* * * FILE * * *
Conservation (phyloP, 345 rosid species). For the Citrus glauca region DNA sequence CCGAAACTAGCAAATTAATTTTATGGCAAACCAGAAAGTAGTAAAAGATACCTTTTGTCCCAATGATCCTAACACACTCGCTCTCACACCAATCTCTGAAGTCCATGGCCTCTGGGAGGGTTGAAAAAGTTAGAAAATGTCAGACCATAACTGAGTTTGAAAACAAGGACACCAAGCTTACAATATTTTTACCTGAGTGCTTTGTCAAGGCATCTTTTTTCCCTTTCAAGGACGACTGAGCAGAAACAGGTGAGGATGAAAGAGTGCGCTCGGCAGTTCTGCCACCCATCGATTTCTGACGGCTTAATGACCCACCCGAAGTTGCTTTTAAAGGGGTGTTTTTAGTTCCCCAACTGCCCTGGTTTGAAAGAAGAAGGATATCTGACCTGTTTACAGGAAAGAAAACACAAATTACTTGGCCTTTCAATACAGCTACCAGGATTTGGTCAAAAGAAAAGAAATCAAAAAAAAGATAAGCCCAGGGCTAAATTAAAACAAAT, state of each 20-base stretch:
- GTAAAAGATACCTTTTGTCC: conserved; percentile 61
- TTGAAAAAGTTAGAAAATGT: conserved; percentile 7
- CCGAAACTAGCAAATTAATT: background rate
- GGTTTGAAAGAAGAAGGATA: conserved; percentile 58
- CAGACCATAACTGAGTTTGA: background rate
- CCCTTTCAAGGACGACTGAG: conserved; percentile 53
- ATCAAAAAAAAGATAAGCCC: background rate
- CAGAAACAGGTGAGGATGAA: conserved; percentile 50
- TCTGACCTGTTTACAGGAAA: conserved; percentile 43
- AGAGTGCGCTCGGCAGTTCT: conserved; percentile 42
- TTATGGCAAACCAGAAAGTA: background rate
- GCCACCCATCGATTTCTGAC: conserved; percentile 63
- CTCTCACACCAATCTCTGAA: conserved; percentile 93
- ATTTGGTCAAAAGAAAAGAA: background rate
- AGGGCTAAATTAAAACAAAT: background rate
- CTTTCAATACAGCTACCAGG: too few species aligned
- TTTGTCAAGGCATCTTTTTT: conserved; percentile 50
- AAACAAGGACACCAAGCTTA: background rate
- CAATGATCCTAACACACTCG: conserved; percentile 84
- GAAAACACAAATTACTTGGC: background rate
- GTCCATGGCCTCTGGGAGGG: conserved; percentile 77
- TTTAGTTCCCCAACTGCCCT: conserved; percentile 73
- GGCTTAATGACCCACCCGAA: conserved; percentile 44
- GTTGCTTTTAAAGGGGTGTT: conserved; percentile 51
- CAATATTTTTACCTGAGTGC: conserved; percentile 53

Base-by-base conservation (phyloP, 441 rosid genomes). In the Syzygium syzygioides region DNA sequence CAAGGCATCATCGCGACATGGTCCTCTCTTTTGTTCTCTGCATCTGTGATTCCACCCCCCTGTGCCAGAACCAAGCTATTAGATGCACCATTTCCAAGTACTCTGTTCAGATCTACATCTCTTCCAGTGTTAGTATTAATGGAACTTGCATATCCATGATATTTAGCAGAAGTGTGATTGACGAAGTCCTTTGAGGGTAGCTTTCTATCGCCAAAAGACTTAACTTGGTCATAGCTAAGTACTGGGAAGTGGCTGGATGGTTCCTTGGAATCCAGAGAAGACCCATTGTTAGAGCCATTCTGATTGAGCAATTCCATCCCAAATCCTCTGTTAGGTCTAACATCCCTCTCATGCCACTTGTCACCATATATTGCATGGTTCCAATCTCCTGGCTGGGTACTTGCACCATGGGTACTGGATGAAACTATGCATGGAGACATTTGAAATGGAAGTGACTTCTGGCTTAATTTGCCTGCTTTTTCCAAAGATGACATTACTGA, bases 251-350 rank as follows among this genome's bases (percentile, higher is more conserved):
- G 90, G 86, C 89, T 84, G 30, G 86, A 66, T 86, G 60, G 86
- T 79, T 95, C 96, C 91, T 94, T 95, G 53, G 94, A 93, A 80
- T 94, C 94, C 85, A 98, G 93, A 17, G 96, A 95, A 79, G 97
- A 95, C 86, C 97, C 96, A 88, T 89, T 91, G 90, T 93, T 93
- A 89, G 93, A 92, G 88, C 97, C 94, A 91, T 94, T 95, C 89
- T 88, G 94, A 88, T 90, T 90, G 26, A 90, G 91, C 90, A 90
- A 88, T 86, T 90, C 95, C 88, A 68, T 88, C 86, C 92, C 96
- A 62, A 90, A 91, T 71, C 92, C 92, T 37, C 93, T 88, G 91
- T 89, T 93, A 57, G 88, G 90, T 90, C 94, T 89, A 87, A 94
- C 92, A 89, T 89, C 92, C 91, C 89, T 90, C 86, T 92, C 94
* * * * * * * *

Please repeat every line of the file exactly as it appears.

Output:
Conservation (phyloP, 345 rosid species). For the Citrus glauca region DNA sequence CCGAAACTAGCAAATTAATTTTATGGCAAACCAGAAAGTAGTAAAAGATACCTTTTGTCCCAATGATCCTAACACACTCGCTCTCACACCAATCTCTGAAGTCCATGGCCTCTGGGAGGGTTGAAAAAGTTAGAAAATGTCAGACCATAACTGAGTTTGAAAACAAGGACACCAAGCTTACAATATTTTTACCTGAGTGCTTTGTCAAGGCATCTTTTTTCCCTTTCAAGGACGACTGAGCAGAAACAGGTGAGGATGAAAGAGTGCGCTCGGCAGTTCTGCCACCCATCGATTTCTGACGGCTTAATGACCCACCCGAAGTTGCTTTTAAAGGGGTGTTTTTAGTTCCCCAACTGCCCTGGTTTGAAAGAAGAAGGATATCTGACCTGTTTACAGGAAAGAAAACACAAATTACTTGGCCTTTCAATACAGCTACCAGGATTTGGTCAAAAGAAAAGAAATCAAAAAAAAGATAAGCCCAGGGCTAAATTAAAACAAAT, state of each 20-base stretch:
- GTAAAAGATACCTTTTGTCC: conserved; percentile 61
- TTGAAAAAGTTAGAAAATGT: conserved; percentile 7
- CCGAAACTAGCAAATTAATT: background rate
- GGTTTGAAAGAAGAAGGATA: conserved; percentile 58
- CAGACCATAACTGAGTTTGA: background rate
- CCCTTTCAAGGACGACTGAG: conserved; percentile 53
- ATCAAAAAAAAGATAAGCCC: background rate
- CAGAAACAGGTGAGGATGAA: conserved; percentile 50
- TCTGACCTGTTTACAGGAAA: conserved; percentile 43
- AGAGTGCGCTCGGCAGTTCT: conserved; percentile 42
- TTATGGCAAACCAGAAAGTA: background rate
- GCCACCCATCGATTTCTGAC: conserved; percentile 63
- CTCTCACACCAATCTCTGAA: conserved; percentile 93
- ATTTGGTCAAAAGAAAAGAA: background rate
- AGGGCTAAATTAAAACAAAT: background rate
- CTTTCAATACAGCTACCAGG: too few species aligned
- TTTGTCAAGGCATCTTTTTT: conserved; percentile 50
- AAACAAGGACACCAAGCTTA: background rate
- CAATGATCCTAACACACTCG: conserved; percentile 84
- GAAAACACAAATTACTTGGC: background rate
- GTCCATGGCCTCTGGGAGGG: conserved; percentile 77
- TTTAGTTCCCCAACTGCCCT: conserved; percentile 73
- GGCTTAATGACCCACCCGAA: conserved; percentile 44
- GTTGCTTTTAAAGGGGTGTT: conserved; percentile 51
- CAATATTTTTACCTGAGTGC: conserved; percentile 53

Base-by-base conservation (phyloP, 441 rosid genomes). In the Syzygium syzygioides region DNA sequence CAAGGCATCATCGCGACATGGTCCTCTCTTTTGTTCTCTGCATCTGTGATTCCACCCCCCTGTGCCAGAACCAAGCTATTAGATGCACCATTTCCAAGTACTCTGTTCAGATCTACATCTCTTCCAGTGTTAGTATTAATGGAACTTGCATATCCATGATATTTAGCAGAAGTGTGATTGACGAAGTCCTTTGAGGGTAGCTTTCTATCGCCAAAAGACTTAACTTGGTCATAGCTAAGTACTGGGAAGTGGCTGGATGGTTCCTTGGAATCCAGAGAAGACCCATTGTTAGAGCCATTCTGATTGAGCAATTCCATCCCAAATCCTCTGTTAGGTCTAACATCCCTCTCATGCCACTTGTCACCATATATTGCATGGTTCCAATCTCCTGGCTGGGTACTTGCACCATGGGTACTGGATGAAACTATGCATGGAGACATTTGAAATGGAAGTGACTTCTGGCTTAATTTGCCTGCTTTTTCCAAAGATGACATTACTGA, bases 251-350 rank as follows among this genome's bases (percentile, higher is more conserved):
- G 90, G 86, C 89, T 84, G 30, G 86, A 66, T 86, G 60, G 86
- T 79, T 95, C 96, C 91, T 94, T 95, G 53, G 94, A 93, A 80
- T 94, C 94, C 85, A 98, G 93, A 17, G 96, A 95, A 79, G 97
- A 95, C 86, C 97, C 96, A 88, T 89, T 91, G 90, T 93, T 93
- A 89, G 93, A 92, G 88, C 97, C 94, A 91, T 94, T 95, C 89
- T 88, G 94, A 88, T 90, T 90, G 26, A 90, G 91, C 90, A 90
- A 88, T 86, T 90, C 95, C 88, A 68, T 88, C 86, C 92, C 96
- A 62, A 90, A 91, T 71, C 92, C 92, T 37, C 93, T 88, G 91
- T 89, T 93, A 57, G 88, G 90, T 90, C 94, T 89, A 87, A 94
- C 92, A 89, T 89, C 92, C 91, C 89, T 90, C 86, T 92, C 94